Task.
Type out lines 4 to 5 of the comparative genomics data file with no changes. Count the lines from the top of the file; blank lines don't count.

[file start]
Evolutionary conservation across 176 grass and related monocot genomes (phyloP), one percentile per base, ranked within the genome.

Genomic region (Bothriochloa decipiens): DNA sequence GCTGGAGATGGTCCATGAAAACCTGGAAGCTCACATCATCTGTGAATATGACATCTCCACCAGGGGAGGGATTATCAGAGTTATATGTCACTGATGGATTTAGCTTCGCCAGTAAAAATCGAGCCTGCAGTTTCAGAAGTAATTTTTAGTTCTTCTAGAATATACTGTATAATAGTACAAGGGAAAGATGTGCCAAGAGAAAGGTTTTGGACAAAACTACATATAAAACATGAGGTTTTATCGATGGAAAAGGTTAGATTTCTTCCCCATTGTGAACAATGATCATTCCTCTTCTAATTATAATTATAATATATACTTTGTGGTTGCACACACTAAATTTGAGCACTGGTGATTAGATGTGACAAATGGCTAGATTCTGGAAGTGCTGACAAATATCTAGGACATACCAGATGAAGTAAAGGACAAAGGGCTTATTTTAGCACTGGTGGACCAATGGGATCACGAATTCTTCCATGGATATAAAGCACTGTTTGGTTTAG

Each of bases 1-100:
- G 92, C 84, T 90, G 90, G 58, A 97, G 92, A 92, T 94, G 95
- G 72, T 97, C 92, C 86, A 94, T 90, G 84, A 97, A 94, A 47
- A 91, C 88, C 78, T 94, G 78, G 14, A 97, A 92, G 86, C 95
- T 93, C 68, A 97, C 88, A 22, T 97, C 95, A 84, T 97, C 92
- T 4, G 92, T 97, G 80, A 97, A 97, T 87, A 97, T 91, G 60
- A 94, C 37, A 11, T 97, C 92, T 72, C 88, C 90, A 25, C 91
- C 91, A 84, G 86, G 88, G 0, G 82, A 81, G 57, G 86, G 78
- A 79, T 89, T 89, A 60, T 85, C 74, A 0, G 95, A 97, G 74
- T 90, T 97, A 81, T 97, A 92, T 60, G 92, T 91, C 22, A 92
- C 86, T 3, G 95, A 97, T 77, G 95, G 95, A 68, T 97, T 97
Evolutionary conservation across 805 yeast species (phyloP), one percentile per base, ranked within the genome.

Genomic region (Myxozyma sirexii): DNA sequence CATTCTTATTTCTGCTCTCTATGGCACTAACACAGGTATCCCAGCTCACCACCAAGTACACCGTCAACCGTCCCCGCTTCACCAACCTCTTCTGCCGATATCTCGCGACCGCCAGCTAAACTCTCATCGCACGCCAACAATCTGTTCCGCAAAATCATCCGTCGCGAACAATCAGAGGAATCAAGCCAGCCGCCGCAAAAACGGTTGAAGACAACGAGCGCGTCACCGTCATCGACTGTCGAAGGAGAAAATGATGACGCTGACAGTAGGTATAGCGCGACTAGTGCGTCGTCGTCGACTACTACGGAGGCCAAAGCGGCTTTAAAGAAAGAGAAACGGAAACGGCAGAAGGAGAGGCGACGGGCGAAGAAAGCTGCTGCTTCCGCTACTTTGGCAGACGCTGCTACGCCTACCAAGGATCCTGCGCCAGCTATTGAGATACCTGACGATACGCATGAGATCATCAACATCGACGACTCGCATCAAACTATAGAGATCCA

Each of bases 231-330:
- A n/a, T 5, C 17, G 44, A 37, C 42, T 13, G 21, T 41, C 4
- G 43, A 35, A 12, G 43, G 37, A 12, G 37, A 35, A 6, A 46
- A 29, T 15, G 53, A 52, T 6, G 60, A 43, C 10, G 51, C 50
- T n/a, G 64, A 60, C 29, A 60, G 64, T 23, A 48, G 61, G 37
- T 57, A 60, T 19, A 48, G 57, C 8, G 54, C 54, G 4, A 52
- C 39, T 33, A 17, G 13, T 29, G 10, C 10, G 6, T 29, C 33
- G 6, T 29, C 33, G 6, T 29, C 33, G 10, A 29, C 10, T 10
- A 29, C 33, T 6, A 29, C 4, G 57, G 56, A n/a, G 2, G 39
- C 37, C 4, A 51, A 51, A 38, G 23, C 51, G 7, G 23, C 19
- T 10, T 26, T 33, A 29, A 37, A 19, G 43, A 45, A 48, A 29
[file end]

- G 92, C 84, T 90, G 90, G 58, A 97, G 92, A 92, T 94, G 95
- G 72, T 97, C 92, C 86, A 94, T 90, G 84, A 97, A 94, A 47